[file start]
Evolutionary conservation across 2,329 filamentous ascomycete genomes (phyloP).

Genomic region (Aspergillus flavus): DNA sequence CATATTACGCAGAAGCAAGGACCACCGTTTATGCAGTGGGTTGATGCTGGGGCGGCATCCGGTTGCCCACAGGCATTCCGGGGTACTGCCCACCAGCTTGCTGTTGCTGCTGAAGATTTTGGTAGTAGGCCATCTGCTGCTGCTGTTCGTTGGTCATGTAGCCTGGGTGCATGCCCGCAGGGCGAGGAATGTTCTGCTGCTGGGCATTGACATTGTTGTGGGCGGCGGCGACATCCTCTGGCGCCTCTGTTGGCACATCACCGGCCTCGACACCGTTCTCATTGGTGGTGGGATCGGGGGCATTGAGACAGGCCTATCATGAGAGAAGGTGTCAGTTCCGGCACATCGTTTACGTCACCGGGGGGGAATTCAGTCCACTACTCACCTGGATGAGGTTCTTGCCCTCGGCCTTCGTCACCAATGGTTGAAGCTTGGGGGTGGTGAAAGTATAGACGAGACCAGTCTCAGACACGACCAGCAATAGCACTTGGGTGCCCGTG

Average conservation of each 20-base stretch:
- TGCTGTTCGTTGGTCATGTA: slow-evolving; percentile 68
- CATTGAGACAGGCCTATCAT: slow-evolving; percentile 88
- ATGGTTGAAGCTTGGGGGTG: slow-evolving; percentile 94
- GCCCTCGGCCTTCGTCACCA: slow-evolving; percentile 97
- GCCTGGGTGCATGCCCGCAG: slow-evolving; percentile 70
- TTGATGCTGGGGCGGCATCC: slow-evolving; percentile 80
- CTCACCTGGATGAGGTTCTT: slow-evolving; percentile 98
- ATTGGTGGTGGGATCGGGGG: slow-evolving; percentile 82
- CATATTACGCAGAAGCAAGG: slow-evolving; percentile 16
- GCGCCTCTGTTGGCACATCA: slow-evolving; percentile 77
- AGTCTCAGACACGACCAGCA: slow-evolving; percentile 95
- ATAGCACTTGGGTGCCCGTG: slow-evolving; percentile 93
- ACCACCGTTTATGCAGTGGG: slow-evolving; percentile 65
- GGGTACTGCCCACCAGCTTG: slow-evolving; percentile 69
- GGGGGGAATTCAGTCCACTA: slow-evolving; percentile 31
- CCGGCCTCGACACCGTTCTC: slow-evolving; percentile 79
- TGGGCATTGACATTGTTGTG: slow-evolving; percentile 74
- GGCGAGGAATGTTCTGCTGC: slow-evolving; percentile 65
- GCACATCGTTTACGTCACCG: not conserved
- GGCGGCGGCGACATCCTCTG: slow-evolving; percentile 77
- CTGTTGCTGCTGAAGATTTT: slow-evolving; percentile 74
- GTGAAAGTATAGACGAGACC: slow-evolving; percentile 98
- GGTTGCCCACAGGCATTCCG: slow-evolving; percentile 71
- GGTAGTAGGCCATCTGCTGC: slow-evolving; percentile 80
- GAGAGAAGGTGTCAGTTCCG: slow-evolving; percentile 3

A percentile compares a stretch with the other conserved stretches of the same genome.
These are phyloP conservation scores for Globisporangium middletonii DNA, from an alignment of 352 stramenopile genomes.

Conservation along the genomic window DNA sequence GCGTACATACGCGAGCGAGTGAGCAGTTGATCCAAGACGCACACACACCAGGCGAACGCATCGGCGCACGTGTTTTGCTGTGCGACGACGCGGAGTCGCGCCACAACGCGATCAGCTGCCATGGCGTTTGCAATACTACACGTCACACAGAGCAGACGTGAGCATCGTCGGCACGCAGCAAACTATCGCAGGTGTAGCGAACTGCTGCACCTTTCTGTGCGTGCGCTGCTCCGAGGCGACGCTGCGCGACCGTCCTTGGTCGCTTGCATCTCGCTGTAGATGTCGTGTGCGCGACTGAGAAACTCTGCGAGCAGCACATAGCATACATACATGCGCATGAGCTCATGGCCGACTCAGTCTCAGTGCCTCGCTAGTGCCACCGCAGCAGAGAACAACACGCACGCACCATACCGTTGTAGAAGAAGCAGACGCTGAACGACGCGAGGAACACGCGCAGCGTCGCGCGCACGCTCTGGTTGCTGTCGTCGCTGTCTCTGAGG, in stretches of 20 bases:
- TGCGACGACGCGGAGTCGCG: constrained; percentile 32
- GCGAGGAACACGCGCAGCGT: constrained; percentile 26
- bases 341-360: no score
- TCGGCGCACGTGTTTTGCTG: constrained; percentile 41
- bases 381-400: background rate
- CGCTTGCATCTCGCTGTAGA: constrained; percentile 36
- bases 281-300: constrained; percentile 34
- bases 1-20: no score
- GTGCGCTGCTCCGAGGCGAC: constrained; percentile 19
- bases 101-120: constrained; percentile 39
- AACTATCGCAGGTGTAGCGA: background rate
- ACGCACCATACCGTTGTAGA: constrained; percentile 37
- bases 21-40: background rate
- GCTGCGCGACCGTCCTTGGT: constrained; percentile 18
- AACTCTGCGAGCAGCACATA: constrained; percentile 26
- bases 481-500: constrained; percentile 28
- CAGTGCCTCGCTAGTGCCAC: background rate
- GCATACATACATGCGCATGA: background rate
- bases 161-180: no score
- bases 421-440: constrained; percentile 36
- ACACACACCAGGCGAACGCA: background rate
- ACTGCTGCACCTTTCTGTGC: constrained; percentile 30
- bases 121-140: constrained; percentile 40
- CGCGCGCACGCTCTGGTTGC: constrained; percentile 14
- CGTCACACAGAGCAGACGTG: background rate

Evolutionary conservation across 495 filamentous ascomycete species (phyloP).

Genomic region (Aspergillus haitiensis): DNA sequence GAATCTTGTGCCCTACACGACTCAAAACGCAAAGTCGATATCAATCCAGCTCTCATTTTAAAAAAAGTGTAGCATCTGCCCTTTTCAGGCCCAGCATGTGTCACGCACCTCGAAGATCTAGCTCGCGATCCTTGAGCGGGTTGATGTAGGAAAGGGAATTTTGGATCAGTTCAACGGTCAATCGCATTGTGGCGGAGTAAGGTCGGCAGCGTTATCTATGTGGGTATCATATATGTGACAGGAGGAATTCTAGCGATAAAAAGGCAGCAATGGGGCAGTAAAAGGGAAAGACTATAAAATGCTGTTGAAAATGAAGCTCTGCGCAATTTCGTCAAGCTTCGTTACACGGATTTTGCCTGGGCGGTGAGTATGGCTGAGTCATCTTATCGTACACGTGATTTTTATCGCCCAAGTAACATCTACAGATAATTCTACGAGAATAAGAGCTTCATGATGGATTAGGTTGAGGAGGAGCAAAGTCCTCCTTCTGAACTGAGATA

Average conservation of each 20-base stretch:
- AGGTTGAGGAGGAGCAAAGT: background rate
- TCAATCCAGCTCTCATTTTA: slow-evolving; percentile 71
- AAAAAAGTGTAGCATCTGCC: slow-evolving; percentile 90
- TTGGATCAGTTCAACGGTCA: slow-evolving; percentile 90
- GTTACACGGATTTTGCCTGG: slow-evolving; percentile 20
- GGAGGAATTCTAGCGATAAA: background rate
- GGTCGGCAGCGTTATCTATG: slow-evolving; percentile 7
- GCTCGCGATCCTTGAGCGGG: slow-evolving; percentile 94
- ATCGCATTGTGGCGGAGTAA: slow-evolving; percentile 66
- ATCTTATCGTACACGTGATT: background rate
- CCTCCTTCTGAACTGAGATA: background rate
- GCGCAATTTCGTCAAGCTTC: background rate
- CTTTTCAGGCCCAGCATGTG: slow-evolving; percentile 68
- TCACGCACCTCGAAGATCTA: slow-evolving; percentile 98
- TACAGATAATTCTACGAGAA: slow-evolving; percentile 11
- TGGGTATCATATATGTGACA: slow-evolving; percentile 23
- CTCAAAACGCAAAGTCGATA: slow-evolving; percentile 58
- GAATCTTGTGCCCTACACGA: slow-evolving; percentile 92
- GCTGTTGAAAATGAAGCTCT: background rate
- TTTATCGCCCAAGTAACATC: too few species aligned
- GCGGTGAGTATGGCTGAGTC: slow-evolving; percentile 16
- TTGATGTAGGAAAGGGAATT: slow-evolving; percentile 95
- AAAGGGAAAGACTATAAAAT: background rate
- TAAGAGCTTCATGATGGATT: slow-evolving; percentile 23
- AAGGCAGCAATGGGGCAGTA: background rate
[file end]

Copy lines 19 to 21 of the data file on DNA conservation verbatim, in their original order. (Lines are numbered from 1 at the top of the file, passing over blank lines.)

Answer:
- CCGGCCTCGACACCGTTCTC: slow-evolving; percentile 79
- TGGGCATTGACATTGTTGTG: slow-evolving; percentile 74
- GGCGAGGAATGTTCTGCTGC: slow-evolving; percentile 65